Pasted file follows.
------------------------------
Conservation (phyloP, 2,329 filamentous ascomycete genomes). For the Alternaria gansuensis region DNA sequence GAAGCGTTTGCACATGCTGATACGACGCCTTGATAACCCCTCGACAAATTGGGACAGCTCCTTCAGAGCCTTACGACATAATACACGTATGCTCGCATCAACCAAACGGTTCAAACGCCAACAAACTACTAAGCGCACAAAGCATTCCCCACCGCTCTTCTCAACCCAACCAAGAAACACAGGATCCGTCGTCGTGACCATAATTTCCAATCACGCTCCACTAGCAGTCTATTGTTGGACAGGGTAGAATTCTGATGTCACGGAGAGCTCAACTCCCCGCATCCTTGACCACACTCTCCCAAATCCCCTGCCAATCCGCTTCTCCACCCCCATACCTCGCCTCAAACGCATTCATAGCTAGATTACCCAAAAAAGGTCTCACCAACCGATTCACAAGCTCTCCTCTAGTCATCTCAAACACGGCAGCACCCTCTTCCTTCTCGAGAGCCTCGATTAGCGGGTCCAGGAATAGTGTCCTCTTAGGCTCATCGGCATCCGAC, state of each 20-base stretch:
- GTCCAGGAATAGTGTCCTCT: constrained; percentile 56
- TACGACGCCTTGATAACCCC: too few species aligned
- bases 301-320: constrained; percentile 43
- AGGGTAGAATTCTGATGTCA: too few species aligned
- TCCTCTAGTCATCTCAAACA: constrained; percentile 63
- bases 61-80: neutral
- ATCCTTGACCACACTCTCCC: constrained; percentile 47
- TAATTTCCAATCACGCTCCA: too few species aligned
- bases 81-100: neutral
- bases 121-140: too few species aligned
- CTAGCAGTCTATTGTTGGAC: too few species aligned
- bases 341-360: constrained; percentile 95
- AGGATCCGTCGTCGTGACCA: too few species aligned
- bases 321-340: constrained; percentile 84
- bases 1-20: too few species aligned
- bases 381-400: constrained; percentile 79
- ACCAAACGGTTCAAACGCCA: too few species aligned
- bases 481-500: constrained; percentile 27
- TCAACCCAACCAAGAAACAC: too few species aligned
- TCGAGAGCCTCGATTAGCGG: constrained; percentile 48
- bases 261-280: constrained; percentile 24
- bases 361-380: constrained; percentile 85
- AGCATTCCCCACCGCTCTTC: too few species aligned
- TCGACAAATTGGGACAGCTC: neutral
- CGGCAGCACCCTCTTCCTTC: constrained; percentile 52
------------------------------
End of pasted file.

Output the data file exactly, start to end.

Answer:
Conservation (phyloP, 2,329 filamentous ascomycete genomes). For the Alternaria gansuensis region DNA sequence GAAGCGTTTGCACATGCTGATACGACGCCTTGATAACCCCTCGACAAATTGGGACAGCTCCTTCAGAGCCTTACGACATAATACACGTATGCTCGCATCAACCAAACGGTTCAAACGCCAACAAACTACTAAGCGCACAAAGCATTCCCCACCGCTCTTCTCAACCCAACCAAGAAACACAGGATCCGTCGTCGTGACCATAATTTCCAATCACGCTCCACTAGCAGTCTATTGTTGGACAGGGTAGAATTCTGATGTCACGGAGAGCTCAACTCCCCGCATCCTTGACCACACTCTCCCAAATCCCCTGCCAATCCGCTTCTCCACCCCCATACCTCGCCTCAAACGCATTCATAGCTAGATTACCCAAAAAAGGTCTCACCAACCGATTCACAAGCTCTCCTCTAGTCATCTCAAACACGGCAGCACCCTCTTCCTTCTCGAGAGCCTCGATTAGCGGGTCCAGGAATAGTGTCCTCTTAGGCTCATCGGCATCCGAC, state of each 20-base stretch:
- GTCCAGGAATAGTGTCCTCT: constrained; percentile 56
- TACGACGCCTTGATAACCCC: too few species aligned
- bases 301-320: constrained; percentile 43
- AGGGTAGAATTCTGATGTCA: too few species aligned
- TCCTCTAGTCATCTCAAACA: constrained; percentile 63
- bases 61-80: neutral
- ATCCTTGACCACACTCTCCC: constrained; percentile 47
- TAATTTCCAATCACGCTCCA: too few species aligned
- bases 81-100: neutral
- bases 121-140: too few species aligned
- CTAGCAGTCTATTGTTGGAC: too few species aligned
- bases 341-360: constrained; percentile 95
- AGGATCCGTCGTCGTGACCA: too few species aligned
- bases 321-340: constrained; percentile 84
- bases 1-20: too few species aligned
- bases 381-400: constrained; percentile 79
- ACCAAACGGTTCAAACGCCA: too few species aligned
- bases 481-500: constrained; percentile 27
- TCAACCCAACCAAGAAACAC: too few species aligned
- TCGAGAGCCTCGATTAGCGG: constrained; percentile 48
- bases 261-280: constrained; percentile 24
- bases 361-380: constrained; percentile 85
- AGCATTCCCCACCGCTCTTC: too few species aligned
- TCGACAAATTGGGACAGCTC: neutral
- CGGCAGCACCCTCTTCCTTC: constrained; percentile 52